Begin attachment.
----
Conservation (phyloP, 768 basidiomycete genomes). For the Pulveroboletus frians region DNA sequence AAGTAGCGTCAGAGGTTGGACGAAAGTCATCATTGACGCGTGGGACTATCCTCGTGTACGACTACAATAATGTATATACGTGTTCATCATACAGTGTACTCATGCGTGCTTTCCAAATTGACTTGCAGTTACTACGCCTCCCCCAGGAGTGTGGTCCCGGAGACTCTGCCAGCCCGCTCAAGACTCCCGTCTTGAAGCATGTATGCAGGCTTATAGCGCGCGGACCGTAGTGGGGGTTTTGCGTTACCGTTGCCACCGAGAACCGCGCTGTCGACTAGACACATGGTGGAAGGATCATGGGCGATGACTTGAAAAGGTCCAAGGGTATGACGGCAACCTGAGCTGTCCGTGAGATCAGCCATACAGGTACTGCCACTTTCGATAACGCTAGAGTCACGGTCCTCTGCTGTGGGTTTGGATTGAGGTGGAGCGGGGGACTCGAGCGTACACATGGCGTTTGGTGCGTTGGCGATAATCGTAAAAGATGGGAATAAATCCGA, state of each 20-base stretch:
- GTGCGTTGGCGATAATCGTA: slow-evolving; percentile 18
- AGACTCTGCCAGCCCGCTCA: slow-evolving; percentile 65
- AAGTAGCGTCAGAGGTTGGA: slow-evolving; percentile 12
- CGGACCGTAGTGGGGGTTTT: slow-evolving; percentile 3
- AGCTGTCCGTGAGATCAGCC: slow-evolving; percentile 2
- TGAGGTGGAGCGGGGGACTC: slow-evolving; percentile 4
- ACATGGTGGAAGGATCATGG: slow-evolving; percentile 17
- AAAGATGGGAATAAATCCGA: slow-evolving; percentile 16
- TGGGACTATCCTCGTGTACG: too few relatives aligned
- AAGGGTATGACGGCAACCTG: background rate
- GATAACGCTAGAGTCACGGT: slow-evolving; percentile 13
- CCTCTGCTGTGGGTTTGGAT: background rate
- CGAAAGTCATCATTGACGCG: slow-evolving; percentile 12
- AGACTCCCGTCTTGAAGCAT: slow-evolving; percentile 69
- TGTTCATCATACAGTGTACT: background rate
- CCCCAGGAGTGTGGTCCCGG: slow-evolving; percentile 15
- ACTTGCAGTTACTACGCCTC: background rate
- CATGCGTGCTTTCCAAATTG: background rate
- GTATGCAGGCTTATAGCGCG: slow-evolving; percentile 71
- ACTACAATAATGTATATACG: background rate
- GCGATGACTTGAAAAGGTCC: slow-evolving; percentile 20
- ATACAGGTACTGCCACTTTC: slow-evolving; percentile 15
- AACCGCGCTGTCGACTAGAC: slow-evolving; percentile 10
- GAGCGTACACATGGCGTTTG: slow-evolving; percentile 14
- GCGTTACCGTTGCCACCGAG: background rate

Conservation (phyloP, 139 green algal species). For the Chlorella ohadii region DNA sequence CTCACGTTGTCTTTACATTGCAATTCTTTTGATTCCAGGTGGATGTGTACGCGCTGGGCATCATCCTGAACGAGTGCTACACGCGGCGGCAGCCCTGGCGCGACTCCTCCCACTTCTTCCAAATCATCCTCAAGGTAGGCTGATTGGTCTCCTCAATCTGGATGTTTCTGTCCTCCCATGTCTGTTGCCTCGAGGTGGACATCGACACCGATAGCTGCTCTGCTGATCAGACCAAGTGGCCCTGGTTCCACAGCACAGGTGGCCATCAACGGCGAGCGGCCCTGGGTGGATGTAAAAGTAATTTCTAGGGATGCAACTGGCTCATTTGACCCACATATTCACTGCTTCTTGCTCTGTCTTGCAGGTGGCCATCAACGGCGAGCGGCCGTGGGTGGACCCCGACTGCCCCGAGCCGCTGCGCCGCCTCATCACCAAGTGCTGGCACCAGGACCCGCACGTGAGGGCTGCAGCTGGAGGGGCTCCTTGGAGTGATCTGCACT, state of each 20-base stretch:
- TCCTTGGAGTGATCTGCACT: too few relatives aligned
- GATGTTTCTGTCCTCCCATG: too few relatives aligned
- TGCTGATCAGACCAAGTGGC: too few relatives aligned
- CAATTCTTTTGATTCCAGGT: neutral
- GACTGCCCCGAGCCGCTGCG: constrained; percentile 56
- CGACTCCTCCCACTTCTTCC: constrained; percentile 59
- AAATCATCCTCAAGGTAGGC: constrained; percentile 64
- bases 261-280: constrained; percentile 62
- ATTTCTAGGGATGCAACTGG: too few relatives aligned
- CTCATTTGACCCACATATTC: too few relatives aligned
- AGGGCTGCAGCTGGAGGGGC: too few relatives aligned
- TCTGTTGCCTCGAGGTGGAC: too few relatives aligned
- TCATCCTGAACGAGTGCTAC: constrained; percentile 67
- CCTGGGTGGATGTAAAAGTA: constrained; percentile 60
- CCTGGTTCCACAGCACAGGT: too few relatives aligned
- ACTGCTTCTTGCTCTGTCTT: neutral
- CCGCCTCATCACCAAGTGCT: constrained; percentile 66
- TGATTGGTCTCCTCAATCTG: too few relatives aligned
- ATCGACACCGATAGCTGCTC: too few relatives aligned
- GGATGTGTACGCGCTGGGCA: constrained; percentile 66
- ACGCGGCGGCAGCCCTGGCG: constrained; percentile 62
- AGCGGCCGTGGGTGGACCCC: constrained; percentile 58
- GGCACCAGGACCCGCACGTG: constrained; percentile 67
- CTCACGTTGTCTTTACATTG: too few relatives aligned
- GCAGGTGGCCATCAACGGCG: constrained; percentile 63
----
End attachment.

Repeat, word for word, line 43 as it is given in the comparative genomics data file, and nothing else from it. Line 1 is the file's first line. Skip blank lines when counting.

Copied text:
- ACTGCTTCTTGCTCTGTCTT: neutral